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Nikki Haley gets Koch endorsement to beat Trump


The political network of the billionaire Charles Koch is throwing its support behind former South Carolina Governor Nikki Haley in an effort to beat former President Donald Trump. Meanwhile, Florida Governor Ron DeSantis is close to hitting a major milestone on the ground in Iowa ahead of those January caucuses. Here to talk us through the latest from the 2024 presidential campaign is NPR senior political editor and correspondent Domenico Montanaro. Hi there.


SUMMERS: Domenico, let's start with Nikki Haley and this big endorsement. Tell us, how big is it? Or is it too little, too late?

MONTANARO: Yeah, well, it's a pretty big deal. I mean, Haley, you know, will take what she can get. I mean, it's a major coup for her to get the backing of Americans for Prosperity's political arm, AFP Action. Any of the other GOP candidates would have wanted their deep pockets and on-the-ground infrastructure helping them out. It's especially important now because Haley's locked in this battle with Florida Governor Ron DeSantis for who can consolidate that anti-Trump vote just weeks ahead of the Iowa caucuses.

SUMMERS: And what did the group have to say about why they are jumping in and backing Haley?

MONTANARO: Well, AFP Action put out a memo saying that it likes Haley's vision and noted it believes that she has the best chance to beat Trump and Biden and win over crucial moderates and independents. The group also went up right away with an ad supporting her. Here's some of what it outlines.


UNIDENTIFIED NARRATOR #1: A true fiscal conservative, a positive vision for the future, Nikki Haley's plan - drive down our debt. Take on reckless spending from both parties. Unleash America's energy economy. She'll turn our country around and bring back opportunity and optimism.

MONTANARO: And you hear that emphasis there on cutting debt and increasing energy production. It's notable that Haley is one of the few candidates out there who's explicitly talked about cutting Social Security and Medicare to try to reduce the country's debt, which is now $31 trillion. You know, it's pretty unpopular, though, to try and cut those entitlement programs, as we know, and it's a big difference, by the way, with former President Trump. He said he doesn't want further cuts to the programs.

As far as energy production, remember, Koch Industries is heavily involved in oil refining and pipelines. But largely, this sounds like it was a political decision rather than really a policy one. You know, the group outlined a lot of polling in its memo that they say shows Haley is the strongest candidate who can win in the general election and help Republican candidates up and down the ballot.

SUMMERS: OK. And what about Florida Governor Ron DeSantis? Where does he fit into this, and do you think this endorsement is going to hurt him?

MONTANARO: Well, it doesn't help. You know, I mean, he really could have used this endorsement - not just the money, but the stamp of approval it would have provided. You know, DeSantis' campaign has really been struggling. He's behind Trump in Iowa by 30 points in an average of the polls. The head of a super PAC supporting him just resigned, and there have been reports of infighting. So this line DeSantis has tried to walk - this attempt to be Trump without the baggage - it really hasn't worked so far, and it certainly didn't help him win this endorsement.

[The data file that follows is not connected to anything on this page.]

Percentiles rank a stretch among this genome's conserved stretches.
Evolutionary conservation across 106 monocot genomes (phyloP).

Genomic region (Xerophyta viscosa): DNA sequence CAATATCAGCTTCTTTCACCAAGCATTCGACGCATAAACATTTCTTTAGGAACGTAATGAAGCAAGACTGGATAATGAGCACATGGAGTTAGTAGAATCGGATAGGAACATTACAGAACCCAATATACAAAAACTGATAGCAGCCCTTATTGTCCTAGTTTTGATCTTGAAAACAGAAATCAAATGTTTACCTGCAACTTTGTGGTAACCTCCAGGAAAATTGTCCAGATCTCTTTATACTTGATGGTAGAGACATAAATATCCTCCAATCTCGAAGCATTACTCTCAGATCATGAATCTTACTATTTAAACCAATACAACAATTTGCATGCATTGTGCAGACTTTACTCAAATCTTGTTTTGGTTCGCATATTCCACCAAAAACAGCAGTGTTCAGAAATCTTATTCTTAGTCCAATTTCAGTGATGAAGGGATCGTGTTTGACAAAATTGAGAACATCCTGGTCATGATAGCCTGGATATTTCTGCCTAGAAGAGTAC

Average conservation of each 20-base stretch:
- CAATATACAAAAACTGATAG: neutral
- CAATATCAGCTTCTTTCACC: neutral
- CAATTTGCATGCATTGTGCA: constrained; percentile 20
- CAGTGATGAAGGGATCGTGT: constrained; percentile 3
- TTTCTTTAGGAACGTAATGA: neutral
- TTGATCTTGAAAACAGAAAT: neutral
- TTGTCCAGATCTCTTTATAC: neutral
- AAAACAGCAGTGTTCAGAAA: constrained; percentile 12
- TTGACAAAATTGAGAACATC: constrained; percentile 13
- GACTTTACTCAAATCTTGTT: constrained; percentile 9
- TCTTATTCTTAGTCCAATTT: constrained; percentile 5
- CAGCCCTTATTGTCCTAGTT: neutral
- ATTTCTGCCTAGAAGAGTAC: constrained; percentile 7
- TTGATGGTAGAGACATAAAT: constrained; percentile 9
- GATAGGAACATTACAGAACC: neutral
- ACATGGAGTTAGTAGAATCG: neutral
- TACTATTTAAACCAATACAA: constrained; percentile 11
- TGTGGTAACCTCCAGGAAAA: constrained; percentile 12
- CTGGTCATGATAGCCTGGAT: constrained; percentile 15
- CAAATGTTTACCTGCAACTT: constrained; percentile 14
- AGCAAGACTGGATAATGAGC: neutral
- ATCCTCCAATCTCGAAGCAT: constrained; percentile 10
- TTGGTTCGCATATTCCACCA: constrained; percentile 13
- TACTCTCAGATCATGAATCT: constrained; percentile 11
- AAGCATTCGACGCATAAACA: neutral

SUMMERS: So what is the path for DeSantis, then?

MONTANARO: It goes through Iowa. I mean, DeSantis has to go - is going all-in there and is expected to make it to all 99 of Iowa's counties very soon. He's got one more. He's still got more staff on the ground than Haley, and DeSantis has a lot of money and outside help. In fact, a new super PAC just popped up, Fight Right. And it has a new ad up in Iowa hitting Haley, and it's using a familiar name. Listen.


UNIDENTIFIED NARRATOR #2: We know her as Crooked Hillary. But to Nikki Haley, she's her role model - the reason she ran for office.

MONTANARO: So the ad pulling out the oppo (ph) file there...


MONTANARO: ...Going after Nikki Haley saying that, you know, Hillary Clinton had inspired her, which she had said she felt inspired to do 'cause a woman was running. You know, I felt like I was really put in a time machine there. But, you know, DeSantis' supporters, you can hear there, are trying to pull Haley down any way they can. They really can't afford for Haley to leapfrog him, especially in Iowa. That's his path - win or have a strong second-place showing there and hope that that gives him some momentum...


MONTANARO: ...Going forward. But that's not going to happen if Haley does well in Iowa and New Hampshire or her home state of South Carolina.

SUMMERS: NPR's Domenico Montanaro, thank you so much.

MONTANARO: You're so welcome.

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NPR transcripts are created on a rush deadline by an NPR contractor. This text may not be in its final form and may be updated or revised in the future. Accuracy and availability may vary. The authoritative record of NPR’s programming is the audio record.

Domenico Montanaro is NPR's senior political editor/correspondent. Based in Washington, D.C., his work appears on air and online delivering analysis of the political climate in Washington and campaigns. He also helps edit political coverage.